The psychological development of children is so important that, if nurtured improperly, they require months and perhaps even years of rehabilitation. As we can see, the morals and values of a society must be taught, and those who have not had the benefit of this instruction early in life risk never being able to assimilate within that society at all. However, nature plays an equal, if not more important role than nurture, a fact that has been experimentally demonstrated in the process of animal domestication.
Even though embryos attainted from aggressive foxes were transplanted into docile females, the resultant offspring still displayed aggression. As we can see, a large part of combative and violent behavior is invested at the genetic level. Regardless of the environment in which we live, we are ultimately a product of the genes that make us.
Like many varieties of social animal, groups of early hominids benefited by working together and adhering to an expected way of behavior. It is these traits that have been passed on by the reproductively successful members of every generation. But despite evolving the tendency to work toward a common goal, often the goal of one group was the demise of another. Human history is fraught with endless battles, wars, and even genocides; however, the same thing that makes human beings such efficient, ruthless killers also allows us to transcend the negative aspects our animalistic nature. Our intelligence not only provides us with the ability to design an efficient war machine, it allows us to empathize with the enemy as well. Our intelligence also provides us with the necessary tools to engage in scientific inquiry, enabling us to examine the various psychological and physiological states of human well-being through which we may construct a sound moral philosophy that is applicable to everyone.
Homo sapiens are first species on Earth to take hold of the reins of their own evolution. Instead of being subject to the laws of Natural Selection, where traits best suited for survival are selected by the environment, human beings have selected the environment that best suits their survival. This ability allows us to reshape the world as we see fit, both in our habitat and the way we interact with one another.
By adapting our moral behavior to the environment that we have made for ourselves, we are no longer held hostage to the aggressive traits that dominated the lives of our early ancestors, who traversed hostile environments in which violent competition over limited resources meant life or death. We are in the unique position of being able cast aside these vestigial behaviors by embracing science and technology, providing us the opportunity to glimpse the height of human well-being that is possible to achieve, if only we can successfully apply what we learn about ourselves.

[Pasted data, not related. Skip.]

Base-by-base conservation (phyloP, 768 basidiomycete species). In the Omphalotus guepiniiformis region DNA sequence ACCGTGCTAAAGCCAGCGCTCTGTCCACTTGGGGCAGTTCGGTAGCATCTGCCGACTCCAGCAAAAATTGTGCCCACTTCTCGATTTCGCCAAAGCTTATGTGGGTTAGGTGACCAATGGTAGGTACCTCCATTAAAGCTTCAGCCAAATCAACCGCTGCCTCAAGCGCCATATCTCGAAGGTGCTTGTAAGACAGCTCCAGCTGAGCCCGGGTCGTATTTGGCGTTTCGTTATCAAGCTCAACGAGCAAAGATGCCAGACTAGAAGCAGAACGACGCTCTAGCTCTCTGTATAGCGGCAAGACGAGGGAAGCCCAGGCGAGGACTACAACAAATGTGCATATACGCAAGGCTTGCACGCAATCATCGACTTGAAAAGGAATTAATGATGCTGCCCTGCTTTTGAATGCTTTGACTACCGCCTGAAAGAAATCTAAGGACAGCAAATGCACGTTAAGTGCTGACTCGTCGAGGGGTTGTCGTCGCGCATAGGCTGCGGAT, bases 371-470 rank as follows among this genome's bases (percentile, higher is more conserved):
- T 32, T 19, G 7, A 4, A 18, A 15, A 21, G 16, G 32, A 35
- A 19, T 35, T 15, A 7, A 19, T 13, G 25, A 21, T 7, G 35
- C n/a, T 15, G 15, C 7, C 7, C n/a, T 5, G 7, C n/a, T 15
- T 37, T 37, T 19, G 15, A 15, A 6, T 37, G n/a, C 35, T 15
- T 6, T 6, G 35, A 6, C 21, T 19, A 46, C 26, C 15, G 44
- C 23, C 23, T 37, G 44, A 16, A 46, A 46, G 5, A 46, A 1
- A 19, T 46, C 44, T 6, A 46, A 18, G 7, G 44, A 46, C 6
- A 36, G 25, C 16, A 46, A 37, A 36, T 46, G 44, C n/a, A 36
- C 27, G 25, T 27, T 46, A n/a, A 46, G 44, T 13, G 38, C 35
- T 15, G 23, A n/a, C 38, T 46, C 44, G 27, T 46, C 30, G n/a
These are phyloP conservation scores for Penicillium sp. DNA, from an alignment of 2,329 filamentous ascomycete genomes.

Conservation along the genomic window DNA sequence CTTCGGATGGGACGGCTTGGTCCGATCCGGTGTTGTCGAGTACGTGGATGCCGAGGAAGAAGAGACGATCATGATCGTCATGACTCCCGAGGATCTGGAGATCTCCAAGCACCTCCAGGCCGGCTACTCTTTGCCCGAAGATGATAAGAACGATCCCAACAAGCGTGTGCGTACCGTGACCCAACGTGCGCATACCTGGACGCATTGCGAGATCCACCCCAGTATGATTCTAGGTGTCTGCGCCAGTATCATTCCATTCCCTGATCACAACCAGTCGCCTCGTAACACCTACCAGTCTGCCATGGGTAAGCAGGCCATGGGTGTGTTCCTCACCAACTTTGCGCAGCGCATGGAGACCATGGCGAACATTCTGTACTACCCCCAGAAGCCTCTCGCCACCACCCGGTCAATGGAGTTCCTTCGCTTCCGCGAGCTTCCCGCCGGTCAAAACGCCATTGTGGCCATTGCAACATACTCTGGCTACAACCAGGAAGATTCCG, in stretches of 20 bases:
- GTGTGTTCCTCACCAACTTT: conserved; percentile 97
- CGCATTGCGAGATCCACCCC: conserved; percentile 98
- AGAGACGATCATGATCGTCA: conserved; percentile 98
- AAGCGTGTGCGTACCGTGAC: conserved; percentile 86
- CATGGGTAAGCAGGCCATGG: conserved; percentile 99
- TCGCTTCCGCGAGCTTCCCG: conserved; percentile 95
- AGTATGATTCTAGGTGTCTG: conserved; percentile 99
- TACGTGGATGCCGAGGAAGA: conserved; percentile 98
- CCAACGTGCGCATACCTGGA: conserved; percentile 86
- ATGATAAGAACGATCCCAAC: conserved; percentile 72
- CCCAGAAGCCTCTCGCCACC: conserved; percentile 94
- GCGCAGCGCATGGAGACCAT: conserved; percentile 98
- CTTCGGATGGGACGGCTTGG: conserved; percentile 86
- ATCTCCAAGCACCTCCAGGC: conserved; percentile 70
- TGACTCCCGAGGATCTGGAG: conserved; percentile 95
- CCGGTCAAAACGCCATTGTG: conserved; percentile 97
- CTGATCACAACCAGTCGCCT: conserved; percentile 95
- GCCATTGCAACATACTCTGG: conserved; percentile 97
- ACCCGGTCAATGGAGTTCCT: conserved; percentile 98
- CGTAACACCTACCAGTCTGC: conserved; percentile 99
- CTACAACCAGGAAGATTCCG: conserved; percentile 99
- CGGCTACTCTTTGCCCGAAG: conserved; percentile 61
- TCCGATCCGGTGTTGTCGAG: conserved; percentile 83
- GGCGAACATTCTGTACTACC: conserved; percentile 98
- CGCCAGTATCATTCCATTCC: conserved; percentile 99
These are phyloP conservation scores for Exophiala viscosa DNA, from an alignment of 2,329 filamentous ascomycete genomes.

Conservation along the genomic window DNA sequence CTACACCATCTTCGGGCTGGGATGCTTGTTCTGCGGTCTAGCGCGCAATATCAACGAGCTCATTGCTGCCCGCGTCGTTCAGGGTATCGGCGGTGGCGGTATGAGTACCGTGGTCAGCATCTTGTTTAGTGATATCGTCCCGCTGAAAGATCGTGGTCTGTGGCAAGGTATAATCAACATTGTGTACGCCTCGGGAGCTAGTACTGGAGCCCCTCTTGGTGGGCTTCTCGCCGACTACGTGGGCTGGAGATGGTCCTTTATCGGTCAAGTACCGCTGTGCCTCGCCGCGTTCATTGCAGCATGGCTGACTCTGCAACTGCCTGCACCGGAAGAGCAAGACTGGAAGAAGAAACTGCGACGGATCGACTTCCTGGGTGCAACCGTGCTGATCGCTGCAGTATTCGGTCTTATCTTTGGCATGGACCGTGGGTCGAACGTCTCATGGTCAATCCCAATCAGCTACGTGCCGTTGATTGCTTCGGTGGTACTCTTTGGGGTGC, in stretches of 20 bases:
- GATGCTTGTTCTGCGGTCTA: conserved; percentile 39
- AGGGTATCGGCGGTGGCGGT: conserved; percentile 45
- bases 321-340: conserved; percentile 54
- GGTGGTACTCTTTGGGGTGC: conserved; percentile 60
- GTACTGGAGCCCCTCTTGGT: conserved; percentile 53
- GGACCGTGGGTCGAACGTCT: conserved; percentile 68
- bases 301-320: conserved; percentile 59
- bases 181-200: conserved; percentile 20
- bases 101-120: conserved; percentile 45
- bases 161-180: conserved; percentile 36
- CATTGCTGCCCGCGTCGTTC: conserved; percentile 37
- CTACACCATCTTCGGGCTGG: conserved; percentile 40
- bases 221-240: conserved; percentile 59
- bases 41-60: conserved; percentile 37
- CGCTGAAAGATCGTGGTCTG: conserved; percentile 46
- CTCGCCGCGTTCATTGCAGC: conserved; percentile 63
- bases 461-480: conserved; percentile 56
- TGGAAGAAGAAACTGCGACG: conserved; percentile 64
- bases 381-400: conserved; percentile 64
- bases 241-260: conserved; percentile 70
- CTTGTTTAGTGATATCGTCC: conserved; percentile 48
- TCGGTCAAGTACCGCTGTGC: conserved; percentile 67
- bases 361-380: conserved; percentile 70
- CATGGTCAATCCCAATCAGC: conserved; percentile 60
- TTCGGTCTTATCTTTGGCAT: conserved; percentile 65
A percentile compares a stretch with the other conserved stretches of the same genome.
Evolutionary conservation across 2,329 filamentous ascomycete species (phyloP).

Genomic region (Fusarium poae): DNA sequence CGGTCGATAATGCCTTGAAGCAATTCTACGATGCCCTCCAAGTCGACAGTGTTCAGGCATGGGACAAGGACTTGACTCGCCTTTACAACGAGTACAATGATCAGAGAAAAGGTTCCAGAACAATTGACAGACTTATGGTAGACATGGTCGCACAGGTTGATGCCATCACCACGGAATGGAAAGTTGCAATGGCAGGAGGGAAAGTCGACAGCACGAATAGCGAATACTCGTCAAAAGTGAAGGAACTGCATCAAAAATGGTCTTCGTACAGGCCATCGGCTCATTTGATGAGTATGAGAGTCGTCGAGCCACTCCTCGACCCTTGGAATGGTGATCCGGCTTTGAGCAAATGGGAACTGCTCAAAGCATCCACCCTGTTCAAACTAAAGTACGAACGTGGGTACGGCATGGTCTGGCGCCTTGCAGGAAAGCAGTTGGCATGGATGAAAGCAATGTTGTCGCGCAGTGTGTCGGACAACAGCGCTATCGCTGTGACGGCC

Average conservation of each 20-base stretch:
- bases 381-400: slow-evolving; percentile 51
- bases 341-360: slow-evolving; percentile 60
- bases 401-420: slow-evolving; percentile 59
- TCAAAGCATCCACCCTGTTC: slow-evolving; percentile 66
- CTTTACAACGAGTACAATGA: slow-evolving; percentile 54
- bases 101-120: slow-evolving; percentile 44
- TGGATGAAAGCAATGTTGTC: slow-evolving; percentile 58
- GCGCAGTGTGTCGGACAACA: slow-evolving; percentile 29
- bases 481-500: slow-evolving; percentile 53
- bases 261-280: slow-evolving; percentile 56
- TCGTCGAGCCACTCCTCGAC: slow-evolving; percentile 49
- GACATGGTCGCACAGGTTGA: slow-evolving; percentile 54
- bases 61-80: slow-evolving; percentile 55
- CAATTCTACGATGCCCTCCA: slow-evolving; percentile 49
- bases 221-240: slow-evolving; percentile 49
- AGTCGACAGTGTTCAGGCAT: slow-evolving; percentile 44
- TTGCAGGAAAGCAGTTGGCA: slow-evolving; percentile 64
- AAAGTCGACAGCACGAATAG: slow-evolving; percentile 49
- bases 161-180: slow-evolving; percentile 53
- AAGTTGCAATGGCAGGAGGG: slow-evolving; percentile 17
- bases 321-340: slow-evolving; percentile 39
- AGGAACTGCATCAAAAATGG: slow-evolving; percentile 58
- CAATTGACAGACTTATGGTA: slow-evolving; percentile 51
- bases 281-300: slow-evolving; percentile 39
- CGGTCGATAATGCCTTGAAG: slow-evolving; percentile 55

If we are to subdue the negative aspects of our psychology, such as the herd mentality that results in the willingness to harm others when authoritatively direct to do so, then we must elevate our understanding of what it means to be moral, adhering to these principles with confidence and resolute conviction. By employing the tool of scientific investigation we have discovered much about human behavior as well as the mechanisms of action that produce alterations in our physiology.
As discussed in the previous Episode, medical science is able to determine what actions most effectively promote states of human well-being. The standard of behavior by which we experience health, happiness, liberty, growth, and prosperity are empirically confirmed — and for the vast majority of society that share these common goals, the decision to follow the objective standard of Secular Morality is an easy one. As we have seen throughout this presentation, the consequences of: Infighting and disobedience of authority; Abuse and improper nurturing of the young; A failure to cooperate and share resources or information; As well as infringing on the autonomy of others and the denial of well-being; results in the self-destruction of social groups and, inevitably, the very extinction of the species.
By examining the behavior of other animals we can see that both the desire to care for others and the capacity to kill are derived from our evolutionary origins. However, a consistent, all-encompassing code of conduct can only be achieved by employing the tools of science, logic, and reason. Although we have evolved the intellectual prowess to transcend certain aspects of our nature, there are other facets of our evolution to which we are forever bound. Our emotions and the instinctual drive to abstain from and engage in certain types of behavior is an intrinsic aspect of what makes us human, and even though the monotheistic religions have made concerted efforts to demonize and repress facets of human nature, a mature understanding of our ‘lustful desires’ is just as important to the refinement of a sound moral philosophy as the preservation of individual autonomy and the promotion of well-being.